Playing the first of two nights at London's Barbican, Yann Tiersen gave the sold-out concert hall a performance of frenzy and intimacy.
More stripped back than his usual performances, composer and multi-instrumentalist Tiersen was the only person to appear on stage all night, and apart from a few “thank you”s, didn't interact with the audience verbally – the only vocals heard were of a female voice reciting poetry by Anjela Duval at the very beginning of the set and again at the end of the first half of the night. Nonetheless, each song was played with such closeness, emotional input and delicacy that they appeared to be much like musical poems in themselves: minimalistic and accessible with simple structures, the changes in dynamics ensured their novelty and intrigue as Tiersen delivered the songs with care.
The set was divided into two distinct sections, with the first half showcasing his upcoming album Eusa. Comprising pieces that have been inspired by specific locations on Ushant (Eusa), the island off the coast of Brittany where Tiersen lives, the album is set to be released in September. With an understated setup, there was nothing else on stage but Tiersen, his instruments and five small lanterns, as he performed piano songs with taped bird sounds and gentle ocean roars in the background.
The combination of these elements made the collection of songs seem like a study exploring the relationship between humanity and nature – where the natural ends and a separate human experience starts. Played with skill and emotion, the set seemed to overwhelm the audience into a state of amazement. As captivating as a film, even with such minimal visual elements, the atmosphere – complete with white noise coming from the reels of the tape recorder in the background – was calming and comforting. The sound of crashing waves created a settling ambience, as if to prepare the audience for whatever was to come.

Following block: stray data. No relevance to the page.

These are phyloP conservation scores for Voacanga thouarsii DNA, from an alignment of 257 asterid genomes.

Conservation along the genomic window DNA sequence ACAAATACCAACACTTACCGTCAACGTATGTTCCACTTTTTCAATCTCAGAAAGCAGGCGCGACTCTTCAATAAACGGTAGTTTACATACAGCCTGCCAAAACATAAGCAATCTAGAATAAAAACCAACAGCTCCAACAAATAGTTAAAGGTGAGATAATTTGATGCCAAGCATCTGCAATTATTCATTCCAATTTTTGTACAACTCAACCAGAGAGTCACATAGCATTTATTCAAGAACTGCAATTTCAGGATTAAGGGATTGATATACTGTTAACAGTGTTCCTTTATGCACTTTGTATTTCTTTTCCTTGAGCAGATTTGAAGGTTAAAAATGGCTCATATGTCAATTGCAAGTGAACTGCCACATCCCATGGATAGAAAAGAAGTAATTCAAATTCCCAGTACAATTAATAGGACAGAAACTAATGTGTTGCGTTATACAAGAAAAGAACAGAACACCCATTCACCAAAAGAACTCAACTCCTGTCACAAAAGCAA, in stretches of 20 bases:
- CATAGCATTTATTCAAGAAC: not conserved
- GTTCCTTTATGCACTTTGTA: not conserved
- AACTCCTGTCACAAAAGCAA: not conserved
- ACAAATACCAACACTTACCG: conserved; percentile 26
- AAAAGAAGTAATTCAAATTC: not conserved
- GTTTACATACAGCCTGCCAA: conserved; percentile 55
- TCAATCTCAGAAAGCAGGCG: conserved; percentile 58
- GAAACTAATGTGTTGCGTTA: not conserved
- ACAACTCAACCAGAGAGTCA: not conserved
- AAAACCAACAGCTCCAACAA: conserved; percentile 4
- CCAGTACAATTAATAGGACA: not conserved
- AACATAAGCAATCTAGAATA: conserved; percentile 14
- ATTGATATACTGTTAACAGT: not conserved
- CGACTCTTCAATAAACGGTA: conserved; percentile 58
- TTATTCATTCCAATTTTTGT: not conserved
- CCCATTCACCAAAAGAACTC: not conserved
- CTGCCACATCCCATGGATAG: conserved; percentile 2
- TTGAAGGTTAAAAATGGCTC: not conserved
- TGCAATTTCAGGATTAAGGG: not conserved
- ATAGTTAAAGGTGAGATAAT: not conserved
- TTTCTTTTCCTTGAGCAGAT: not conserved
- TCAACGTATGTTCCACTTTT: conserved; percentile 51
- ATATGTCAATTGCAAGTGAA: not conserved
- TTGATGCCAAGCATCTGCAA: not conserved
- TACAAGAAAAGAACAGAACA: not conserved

What came next was still somehow unexpected, despite the trademark Yann Tiersen instruments: violin, piano and toy piano. Tiersen mastered the bare versions of some of his most loved tracks, such as 'La Valse des Monstres' (or 'The Waltz of the Monsters') and 'La Dispute', and it was their music box -like charm that made the greatest impact.
However, it wasn't just childlike sweetness, but there was also a sense of vigour and ferocity in the way he performed his set. Even this didn't divert from the intimacy though – in fact, with Tiersen dressed in casual jeans and a t-shirt, enjoying his beer straight from a bottle, sat on the floor playing two toy pianos, the atmosphere was so intimate across the entire audience of thousands, that it almost transported you from being in the role of a listener to the role of a pryer. There was a sense of privacy, as if you were looking into Tiersen's living room, making you wonder if this is something you are allowed to be part of.
It was impossible not to listen though: everything in Tiersen's set demanded to be heard, even if it was his violin pieces that got the wildest applause from the audience. The highlight came with the last song of the night, 'Sur le fil', which was played with such intensity and passion the crowds were left in complete awe. Yann Tiersen demonstrated that he truly masters his art, and delivered nothing less than a hypnotising show, completely deserving of the standing ovation he received from the satisfied audience.
Article image: Gaelle Evellin